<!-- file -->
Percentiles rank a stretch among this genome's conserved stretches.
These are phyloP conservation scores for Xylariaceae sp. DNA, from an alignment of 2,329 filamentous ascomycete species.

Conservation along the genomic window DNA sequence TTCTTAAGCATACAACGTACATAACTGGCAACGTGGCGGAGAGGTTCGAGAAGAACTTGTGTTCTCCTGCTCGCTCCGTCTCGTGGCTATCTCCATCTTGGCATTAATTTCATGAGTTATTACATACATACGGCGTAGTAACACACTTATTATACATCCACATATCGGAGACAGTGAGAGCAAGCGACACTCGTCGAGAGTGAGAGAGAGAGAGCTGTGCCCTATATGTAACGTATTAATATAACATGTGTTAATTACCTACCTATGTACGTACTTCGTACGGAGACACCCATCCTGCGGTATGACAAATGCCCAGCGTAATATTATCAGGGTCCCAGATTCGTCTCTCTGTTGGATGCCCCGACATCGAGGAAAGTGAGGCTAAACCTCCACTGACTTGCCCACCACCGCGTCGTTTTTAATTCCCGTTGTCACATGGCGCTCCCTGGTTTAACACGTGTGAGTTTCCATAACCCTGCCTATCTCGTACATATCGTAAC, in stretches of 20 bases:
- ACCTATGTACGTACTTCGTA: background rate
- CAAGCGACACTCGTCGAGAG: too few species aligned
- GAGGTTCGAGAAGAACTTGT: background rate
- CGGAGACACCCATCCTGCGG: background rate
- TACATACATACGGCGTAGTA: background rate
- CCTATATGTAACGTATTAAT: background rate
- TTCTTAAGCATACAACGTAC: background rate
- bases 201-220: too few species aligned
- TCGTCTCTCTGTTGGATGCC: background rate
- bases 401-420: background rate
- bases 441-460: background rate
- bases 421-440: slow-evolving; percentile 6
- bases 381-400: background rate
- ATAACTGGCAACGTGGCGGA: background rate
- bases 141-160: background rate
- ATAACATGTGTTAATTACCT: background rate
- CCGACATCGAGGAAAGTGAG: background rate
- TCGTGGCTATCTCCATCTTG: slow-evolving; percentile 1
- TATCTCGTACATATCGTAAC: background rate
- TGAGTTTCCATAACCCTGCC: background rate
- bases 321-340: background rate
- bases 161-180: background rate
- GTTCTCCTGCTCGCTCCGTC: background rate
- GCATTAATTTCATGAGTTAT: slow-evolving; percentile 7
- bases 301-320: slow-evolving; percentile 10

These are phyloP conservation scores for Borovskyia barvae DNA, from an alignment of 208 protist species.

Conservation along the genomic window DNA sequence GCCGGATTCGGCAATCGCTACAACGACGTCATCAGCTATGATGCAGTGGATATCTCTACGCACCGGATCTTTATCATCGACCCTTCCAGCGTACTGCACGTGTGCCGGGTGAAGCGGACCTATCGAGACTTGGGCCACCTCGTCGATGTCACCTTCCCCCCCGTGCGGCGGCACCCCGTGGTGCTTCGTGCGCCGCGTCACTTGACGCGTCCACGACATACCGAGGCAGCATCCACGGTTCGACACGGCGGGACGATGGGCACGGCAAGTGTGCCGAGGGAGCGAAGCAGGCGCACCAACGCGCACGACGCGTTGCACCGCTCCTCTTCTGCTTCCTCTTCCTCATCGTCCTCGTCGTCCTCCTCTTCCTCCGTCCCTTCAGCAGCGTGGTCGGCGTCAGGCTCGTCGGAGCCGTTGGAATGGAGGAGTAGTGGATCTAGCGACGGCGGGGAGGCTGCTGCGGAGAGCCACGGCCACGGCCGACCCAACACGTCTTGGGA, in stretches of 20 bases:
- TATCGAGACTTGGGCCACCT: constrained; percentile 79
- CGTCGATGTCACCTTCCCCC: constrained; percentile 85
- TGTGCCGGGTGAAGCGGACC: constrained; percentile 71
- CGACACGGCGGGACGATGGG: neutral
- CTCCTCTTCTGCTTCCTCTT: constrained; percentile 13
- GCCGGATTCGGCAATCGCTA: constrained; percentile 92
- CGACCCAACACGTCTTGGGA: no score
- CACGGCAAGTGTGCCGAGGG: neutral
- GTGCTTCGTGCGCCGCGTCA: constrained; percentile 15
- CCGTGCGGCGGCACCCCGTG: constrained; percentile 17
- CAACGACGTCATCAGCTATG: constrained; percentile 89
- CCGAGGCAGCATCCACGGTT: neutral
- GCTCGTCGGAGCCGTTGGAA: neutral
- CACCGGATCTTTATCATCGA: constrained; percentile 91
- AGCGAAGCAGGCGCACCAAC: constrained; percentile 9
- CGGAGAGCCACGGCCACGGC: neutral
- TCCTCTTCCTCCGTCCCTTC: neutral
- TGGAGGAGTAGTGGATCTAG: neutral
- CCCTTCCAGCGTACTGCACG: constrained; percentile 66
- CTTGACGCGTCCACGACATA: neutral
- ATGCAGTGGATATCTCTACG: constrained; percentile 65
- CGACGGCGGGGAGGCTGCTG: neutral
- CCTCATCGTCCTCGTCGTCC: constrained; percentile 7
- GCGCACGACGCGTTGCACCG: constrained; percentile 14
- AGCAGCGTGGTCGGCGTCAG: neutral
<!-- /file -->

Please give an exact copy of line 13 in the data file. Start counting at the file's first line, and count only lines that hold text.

- bases 401-420: background rate